forensic examination of the thumb drive revealed it contained
4, 200 images and approximately twenty-seven videos of
State charged Fodrini with one count of promoting child
pornography in the second degree, in violation of Section
573.035 RSMo 2000 (Cum. Supp. 2009),  and twenty-four counts of
possession of child pornography, in violation of Section
573.037 RSMo 2000 (Cum. Supp. 2013). A bench trial was held.
The State presented evidence that the purpose of the Ares
program is to download and share files with other Ares users.
Once Ares is installed, files downloaded through the program
are automatically transferred to a "shared" folder
on the user's desktop and, by default, are made available
to other Ares users to download. Although the user has the
option to change the default settings to prevent file
sharing, in this case, Fodrini did not change the settings,
which made the files in his "shared" folder
available to other Ares users, and allowed Sergeant Kavanaugh
to access and download the images of child pornography. By
contrast, Fodrini's theory of defense was that he was
unaware of Ares's default settings or that it was a
file-sharing program, and, therefore, he could not have
knowingly provided child pornography to Sergeant
to entering judgment, the circuit court asked the parties for
additional briefing to address the issue of "how the use
of a peer-to-peer file sharing network in this particular
case complies with promoting, possession with intent to
promote, and/or to promote child pornography." After the
parties submitted their briefs, the circuit court found
Fodrini guilty on all counts. At the sentencing hearing, the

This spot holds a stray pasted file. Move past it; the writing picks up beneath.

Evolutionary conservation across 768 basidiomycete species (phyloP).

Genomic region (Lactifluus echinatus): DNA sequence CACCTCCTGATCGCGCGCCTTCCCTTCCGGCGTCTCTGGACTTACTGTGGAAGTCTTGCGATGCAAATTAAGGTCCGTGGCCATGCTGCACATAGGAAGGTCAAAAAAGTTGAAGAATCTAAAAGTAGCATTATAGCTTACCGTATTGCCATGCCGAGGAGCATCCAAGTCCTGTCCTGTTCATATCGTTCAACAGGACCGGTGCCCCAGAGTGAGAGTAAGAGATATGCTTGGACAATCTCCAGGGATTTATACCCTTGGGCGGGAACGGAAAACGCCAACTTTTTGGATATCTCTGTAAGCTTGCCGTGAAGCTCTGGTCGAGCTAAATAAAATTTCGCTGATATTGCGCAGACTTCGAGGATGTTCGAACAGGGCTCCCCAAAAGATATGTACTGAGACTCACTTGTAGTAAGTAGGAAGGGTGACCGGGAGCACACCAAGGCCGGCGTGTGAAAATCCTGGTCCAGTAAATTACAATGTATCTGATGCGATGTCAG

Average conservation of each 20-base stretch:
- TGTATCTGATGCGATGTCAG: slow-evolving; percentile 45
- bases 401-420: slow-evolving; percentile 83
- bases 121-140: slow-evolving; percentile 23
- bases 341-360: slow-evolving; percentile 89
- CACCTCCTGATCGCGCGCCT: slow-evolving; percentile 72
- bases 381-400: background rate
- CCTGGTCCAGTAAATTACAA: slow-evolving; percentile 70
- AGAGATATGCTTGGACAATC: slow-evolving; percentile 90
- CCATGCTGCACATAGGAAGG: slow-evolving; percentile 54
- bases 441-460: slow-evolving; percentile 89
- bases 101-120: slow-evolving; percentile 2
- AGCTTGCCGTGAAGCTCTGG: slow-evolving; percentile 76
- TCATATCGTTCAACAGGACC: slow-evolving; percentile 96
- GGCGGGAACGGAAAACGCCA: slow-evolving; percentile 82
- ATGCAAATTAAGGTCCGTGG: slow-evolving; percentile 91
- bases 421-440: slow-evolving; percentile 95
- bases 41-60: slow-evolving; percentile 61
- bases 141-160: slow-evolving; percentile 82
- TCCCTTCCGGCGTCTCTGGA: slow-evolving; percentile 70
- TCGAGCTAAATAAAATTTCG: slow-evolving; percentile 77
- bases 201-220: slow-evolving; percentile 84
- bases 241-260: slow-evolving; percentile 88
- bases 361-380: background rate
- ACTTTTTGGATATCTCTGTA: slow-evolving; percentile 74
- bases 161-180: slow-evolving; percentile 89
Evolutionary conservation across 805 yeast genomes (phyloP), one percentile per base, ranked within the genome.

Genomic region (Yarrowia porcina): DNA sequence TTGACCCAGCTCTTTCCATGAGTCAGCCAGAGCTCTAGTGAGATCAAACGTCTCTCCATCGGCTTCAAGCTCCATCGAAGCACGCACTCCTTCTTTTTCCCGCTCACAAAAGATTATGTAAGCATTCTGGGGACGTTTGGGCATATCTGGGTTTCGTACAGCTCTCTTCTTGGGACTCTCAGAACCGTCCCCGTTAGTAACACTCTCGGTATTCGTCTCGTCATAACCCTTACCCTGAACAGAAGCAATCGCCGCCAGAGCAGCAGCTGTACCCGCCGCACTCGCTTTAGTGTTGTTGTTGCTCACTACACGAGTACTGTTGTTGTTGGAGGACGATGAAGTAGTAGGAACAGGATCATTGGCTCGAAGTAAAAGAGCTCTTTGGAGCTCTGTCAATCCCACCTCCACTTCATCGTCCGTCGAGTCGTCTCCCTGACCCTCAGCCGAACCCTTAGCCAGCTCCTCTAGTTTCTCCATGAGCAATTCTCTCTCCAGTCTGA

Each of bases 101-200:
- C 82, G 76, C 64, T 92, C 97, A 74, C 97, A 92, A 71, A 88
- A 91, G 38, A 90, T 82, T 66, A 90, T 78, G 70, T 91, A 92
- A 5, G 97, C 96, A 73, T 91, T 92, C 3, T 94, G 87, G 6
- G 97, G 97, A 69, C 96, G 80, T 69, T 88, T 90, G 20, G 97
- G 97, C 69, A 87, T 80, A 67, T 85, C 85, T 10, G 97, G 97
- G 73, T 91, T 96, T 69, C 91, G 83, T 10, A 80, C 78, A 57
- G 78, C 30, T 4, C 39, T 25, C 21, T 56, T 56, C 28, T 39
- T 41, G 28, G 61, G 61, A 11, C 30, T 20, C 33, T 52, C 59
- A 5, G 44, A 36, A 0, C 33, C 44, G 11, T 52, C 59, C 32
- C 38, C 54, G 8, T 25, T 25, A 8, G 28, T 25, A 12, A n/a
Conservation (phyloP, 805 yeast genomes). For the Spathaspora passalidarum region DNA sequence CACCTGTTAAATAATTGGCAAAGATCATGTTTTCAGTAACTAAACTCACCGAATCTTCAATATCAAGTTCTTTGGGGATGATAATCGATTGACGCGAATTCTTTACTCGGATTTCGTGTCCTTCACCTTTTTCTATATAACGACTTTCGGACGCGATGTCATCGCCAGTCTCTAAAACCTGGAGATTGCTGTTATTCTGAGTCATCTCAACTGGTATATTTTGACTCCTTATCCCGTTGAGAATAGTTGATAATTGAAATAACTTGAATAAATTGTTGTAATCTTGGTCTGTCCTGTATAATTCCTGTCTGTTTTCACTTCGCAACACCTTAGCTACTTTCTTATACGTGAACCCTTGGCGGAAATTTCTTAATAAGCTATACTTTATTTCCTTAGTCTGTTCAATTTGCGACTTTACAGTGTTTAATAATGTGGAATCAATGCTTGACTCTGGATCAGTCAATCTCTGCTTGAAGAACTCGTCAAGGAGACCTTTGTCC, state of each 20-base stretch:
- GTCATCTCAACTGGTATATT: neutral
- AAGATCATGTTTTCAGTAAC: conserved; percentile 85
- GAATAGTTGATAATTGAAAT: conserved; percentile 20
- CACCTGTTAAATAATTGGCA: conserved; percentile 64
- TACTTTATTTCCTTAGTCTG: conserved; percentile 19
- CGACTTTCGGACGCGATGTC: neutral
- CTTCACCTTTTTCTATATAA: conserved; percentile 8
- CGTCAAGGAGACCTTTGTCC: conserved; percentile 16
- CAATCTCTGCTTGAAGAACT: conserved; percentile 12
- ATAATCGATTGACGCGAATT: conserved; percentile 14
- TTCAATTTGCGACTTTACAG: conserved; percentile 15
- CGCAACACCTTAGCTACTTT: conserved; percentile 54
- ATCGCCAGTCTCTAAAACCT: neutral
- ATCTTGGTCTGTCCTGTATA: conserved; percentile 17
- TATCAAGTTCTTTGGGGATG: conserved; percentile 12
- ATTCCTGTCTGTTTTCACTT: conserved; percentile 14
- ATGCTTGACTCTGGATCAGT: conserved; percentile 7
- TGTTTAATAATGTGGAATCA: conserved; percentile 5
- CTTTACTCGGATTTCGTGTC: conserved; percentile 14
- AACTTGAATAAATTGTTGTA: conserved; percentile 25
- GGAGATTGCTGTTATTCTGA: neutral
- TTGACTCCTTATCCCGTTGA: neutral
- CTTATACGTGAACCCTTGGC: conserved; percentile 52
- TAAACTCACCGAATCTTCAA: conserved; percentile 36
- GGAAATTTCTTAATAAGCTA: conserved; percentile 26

circuit court stated, "The facts in the trial were thin
on promoting but . . . it was resolved by reference to case
law and statute." The circuit court sentenced Fodrini to
concurrent terms of one year imprisonment for promoting child
pornography, and ten years' imprisonment for each count
of possession of child pornography. This appeal follows.
reviewing the sufficiency of the evidence in a court-tried
case, an appellate court's role is limited to determining
whether the State presented sufficient evidence from which a
trier of fact could have reasonably found the defendant
guilty. State v. Brooks, 446 S.W.3d 673, 674 (Mo.
banc 2014). This Court accepts as true all evidence favorable
to the State, including all favorable inferences drawn
therefrom, and disregards all evidence and inferences to the
contrary. State v. Wurtzberger, 265 S.W.3d 329, 335
(Mo. App. E.D. 2008). Circumstantial evidence is given the
same weight as direct evidence in considering the sufficiency
of the evidence. State v. Cerna, 522 S.W.3d 373, 378
(Mo. App. E.D. 2017).
reviewing the sufficiency of evidence supporting a criminal
conviction, the Court does not act as a 'super juror'
with veto powers, but gives great deference to the trier of
fact." State v. Nash, 339 S.W.3d 500, 509 (Mo.
banc 2011) (quoting State v. Chaney, 967 S.W.2d 47,
52 (Mo. banc 1998)). Further, "this Court will not weigh
the evidence anew since 'the fact-finder may believe all,
some, or none of the testimony of a witness when considered
with the facts, circumstances and other testimony in the